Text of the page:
Why do we hear scripture readings at Mass?

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To begin this discussion it’s best to go back and read Luke 24:13-35 (see link below). That is the story of the two travelers on the road to Emmaus on the first Easter night. These two had every benefit a disciple could have: They had known Jesus in the flesh, had heard him preach, perhaps had witnessed a miracle or two. The Emmaus travelers had even harbored the hope that this “prophet mighty in deed and word” would be “the one to redeem Israel.”

Then came the arrest and trial, condemnation and crucifixion of Jesus, all with brutal swiftness. The horror of these events at the end of such a promising festal week, which had begun with the triumphant entry into Jerusalem and terminated abruptly on Passover night, must have stunned everyone who hoped in Jesus to be the answer to their personal and national problems. On the heels of this heartbreak came the dubious report of “some women from our group” who couldn’t find the body of Jesus in the tomb where he’d been laid. Visions of angels in no way comforted those who heard the news. These two from Emmaus were headed home, to resume the lives they’d had before they ever heard of Jesus. The Jesus-thing had all gone wrong and none of it made much sense.


What made the difference and turned these near-deserters around? Two things. The first was encountering a stranger who explained scripture to them. The second was the breaking of the bread at supper that night. In scripture and ritual suddenly these two disappointed and dispirited disciples “got it.” Just hearing the Bible lesson wasn’t enough. Their hearts may have been burning as they walked along and listened to the stranger, but he didn’t become their Lord until the breaking of the bread. But the truth is, they would never have invited the stranger to have supper with them if they hadn’t been attracted to his words and absorbed by the implications.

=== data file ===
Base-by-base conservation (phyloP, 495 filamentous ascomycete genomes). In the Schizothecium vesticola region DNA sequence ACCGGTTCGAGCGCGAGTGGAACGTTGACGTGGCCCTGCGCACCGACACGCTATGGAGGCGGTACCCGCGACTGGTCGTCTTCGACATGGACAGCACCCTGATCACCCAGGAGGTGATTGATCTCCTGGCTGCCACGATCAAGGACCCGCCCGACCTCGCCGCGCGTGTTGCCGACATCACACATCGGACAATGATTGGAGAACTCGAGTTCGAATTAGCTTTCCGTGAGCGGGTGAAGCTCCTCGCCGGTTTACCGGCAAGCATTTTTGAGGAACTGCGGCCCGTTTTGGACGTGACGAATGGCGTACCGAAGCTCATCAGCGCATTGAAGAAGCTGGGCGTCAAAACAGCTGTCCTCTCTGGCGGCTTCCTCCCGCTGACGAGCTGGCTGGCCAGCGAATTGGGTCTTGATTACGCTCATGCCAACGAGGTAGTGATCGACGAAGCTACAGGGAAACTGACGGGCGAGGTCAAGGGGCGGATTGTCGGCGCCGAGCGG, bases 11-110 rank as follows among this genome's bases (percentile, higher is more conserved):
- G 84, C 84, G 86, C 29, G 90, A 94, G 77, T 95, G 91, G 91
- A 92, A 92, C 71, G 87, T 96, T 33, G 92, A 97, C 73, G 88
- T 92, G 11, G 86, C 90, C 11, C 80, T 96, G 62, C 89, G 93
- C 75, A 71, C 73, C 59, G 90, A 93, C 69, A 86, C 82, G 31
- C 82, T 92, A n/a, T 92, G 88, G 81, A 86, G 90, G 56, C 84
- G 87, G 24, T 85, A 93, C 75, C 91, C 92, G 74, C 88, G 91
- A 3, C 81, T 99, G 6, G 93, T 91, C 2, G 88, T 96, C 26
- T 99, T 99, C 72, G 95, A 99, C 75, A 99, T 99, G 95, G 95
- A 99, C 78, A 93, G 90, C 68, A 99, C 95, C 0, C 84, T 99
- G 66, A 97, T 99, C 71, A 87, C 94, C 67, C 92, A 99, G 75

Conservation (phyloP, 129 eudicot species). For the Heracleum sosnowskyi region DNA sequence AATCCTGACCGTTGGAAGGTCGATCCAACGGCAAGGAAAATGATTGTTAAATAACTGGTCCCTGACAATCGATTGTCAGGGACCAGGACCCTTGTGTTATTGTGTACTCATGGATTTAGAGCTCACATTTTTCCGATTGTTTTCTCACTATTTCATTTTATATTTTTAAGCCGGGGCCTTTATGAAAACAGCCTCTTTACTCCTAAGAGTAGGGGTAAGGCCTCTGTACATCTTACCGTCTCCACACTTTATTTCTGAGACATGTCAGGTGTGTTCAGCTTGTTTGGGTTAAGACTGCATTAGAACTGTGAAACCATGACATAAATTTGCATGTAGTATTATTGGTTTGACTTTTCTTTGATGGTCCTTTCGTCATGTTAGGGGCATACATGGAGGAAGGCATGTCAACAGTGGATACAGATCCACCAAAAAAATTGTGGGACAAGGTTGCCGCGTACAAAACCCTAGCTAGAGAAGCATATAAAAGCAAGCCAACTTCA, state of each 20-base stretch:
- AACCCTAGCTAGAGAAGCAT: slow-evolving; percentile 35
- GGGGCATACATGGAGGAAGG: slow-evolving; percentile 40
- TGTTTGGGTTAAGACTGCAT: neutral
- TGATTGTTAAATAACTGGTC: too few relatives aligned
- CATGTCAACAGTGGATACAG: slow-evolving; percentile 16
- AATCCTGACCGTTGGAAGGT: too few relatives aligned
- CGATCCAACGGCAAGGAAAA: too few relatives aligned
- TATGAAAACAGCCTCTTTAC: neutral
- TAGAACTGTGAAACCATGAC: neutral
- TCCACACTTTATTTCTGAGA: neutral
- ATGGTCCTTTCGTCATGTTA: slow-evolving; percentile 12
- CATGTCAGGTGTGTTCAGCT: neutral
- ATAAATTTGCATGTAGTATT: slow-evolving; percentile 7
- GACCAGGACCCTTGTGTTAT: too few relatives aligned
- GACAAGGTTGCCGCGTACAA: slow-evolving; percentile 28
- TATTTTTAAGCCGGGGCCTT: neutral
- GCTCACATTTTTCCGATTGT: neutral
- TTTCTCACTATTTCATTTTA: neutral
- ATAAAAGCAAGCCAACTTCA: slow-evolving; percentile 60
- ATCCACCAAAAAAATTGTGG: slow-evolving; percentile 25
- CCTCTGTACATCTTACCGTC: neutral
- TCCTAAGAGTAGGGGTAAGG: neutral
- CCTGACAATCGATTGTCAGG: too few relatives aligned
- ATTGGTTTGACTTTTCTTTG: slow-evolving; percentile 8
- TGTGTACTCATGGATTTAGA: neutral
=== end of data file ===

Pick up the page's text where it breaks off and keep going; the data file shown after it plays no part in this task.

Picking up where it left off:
Word and sacrament have been natural complements to the unfolding of the mystery of our faith ever since. One prepares us for the revelation of the other. If we didn’t have the Liturgy of the Word, with its stories of old covenants and new ones, God’s promises made and kept, we would come to the Table of the Lord uninitiated and uncomprehending—if we made it that far at all.

Luke 24:13-35; John 1:1-5, 14; Acts 2:42-47; 6:1-7; 1 Corinthians 11:23-26; 15:1-4; Colossians 3:16; 1 Timothy 3:14-16; 1 John 1:1-4

The Lectionary and the Liturgical Year: How Catholics Read Scripture by Thomas Richstatter, O.F.M., S.T.D., Scripture from Scratch, Franciscan Media ©1996-2013.

Eucharist: The Meal & the Word by Ghislain Lafont (Paulist Press, 2008)
Encountering Christ in the Eucharist: The Paschal Mystery in People, Word, and Sacrament by Bruce T. Morrill, S.J. (Paulist Press, 2012)

Reprinted with permission from PrepareTheWord.com. ©TrueQuest Communications.

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